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Homework Help: Is it y-intercept?

  1. Jun 14, 2014 #1
    1. The problem statement, all variables and given/known data

    A crop dusting airplane flying a constant speed of 120 mph is spotted 2 miles South and 1.5 miles East of the center of a circular irrigated field. The irrigated field has a radius of 1 mile. Impose a coordinate system as pictured, with the center of the field the origin (0,0). The flight path of the duster is a straight line passing over the labeled points P and Q. Assume that the point Q where the plane exits the airspace above the field is the Western-most location of the field. Answer these questions:

    1. Find a linear equation whose graph is the line along
    which the crop duster travels.

    2. Relevant graph


    3. The attempt at a solution

    The problem is just an example given in the textbook, and here's their solution:

    1. Take Q = (−1, 0) and S = (1.5,−2) = duster spotting point. Construct a line through Q and S. The slope is −0.8 = m and the line equation becomes:
    y = −0.8x − 0.8

    And my question is where did this y = −0.8x − 0.8 come from? Is it y-intercept? I'd assume it should be maybe: y = −0.8x − 2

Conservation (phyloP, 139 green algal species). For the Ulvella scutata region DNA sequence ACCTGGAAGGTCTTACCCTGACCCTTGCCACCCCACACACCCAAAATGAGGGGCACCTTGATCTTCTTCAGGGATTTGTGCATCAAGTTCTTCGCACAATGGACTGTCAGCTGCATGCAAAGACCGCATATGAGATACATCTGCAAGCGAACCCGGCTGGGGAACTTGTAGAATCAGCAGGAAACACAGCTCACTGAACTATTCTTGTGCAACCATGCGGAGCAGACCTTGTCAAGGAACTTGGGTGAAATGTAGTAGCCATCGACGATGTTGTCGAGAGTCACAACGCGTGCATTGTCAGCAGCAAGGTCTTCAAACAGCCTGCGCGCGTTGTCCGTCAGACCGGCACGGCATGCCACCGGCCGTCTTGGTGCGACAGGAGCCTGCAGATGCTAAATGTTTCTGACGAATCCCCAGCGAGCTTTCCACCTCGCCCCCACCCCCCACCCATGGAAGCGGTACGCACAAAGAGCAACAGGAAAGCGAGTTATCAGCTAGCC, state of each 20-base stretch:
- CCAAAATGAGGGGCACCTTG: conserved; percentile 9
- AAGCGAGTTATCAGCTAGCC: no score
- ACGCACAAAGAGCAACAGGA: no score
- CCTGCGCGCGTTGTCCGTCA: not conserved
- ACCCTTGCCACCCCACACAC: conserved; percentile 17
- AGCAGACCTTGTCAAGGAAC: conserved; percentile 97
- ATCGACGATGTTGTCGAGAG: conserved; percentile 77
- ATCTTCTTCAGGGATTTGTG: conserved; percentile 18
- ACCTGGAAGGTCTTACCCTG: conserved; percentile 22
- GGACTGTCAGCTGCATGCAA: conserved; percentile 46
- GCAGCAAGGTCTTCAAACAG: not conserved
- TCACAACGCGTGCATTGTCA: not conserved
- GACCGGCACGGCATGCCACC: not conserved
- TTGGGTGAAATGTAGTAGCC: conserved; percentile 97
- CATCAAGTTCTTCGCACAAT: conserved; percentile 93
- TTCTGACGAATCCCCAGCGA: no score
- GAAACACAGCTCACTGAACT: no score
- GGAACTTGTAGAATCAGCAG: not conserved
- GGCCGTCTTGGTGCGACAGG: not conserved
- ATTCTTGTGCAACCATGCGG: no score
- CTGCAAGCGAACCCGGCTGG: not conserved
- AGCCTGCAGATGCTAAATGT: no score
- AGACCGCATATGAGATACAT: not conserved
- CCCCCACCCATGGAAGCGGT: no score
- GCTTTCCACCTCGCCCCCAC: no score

2. jcsd
  3. Jun 14, 2014 #2


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    What is the value of y in your equation when x = 0? Does this equation match then match the diagram?

    Do you know how to find the y-intercept of a linear equation?
  4. Jun 14, 2014 #3


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    @maxpancho: You have two points given on the line, ##(-1,0)## and ##(\frac 3 2, -2)##. Do you know how to write the equation of a straight line through two given points? Try it and see what you get.
  5. Jun 15, 2014 #4
    Well, okay. So it's like I find b by taking a point (0,b) and then plug it into the origial equation. But that's what initially confused me click ...that they used y1 as it is.

    But I think I understand now. It's just another way of writing an equation of a line. In the first example it is written in a slope-intercept form, which is y = mx + b. And thus here we must first find the y-intercept m and then plug it back into the original equation.

    And in the second example it is written in a point-slope formula y = m(x − x1) + y1. Because I guess it is more convenient in this case, since m here would equal −2168140,17647058... But the equation is still valid, just not very practical.

    So I figure I could write the equation from the initial example as: y = −0.8(x − 1.5) − 2, which gives the same y = −0.8x −0.8 (oh wait, so then there was no need to plug 0,b trying to find m)...

    Is it correct?
    Last edited: Jun 15, 2014
  6. Jun 15, 2014 #5


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    Check whether it gives the right answer for two different values of x. If it does, it must be right.
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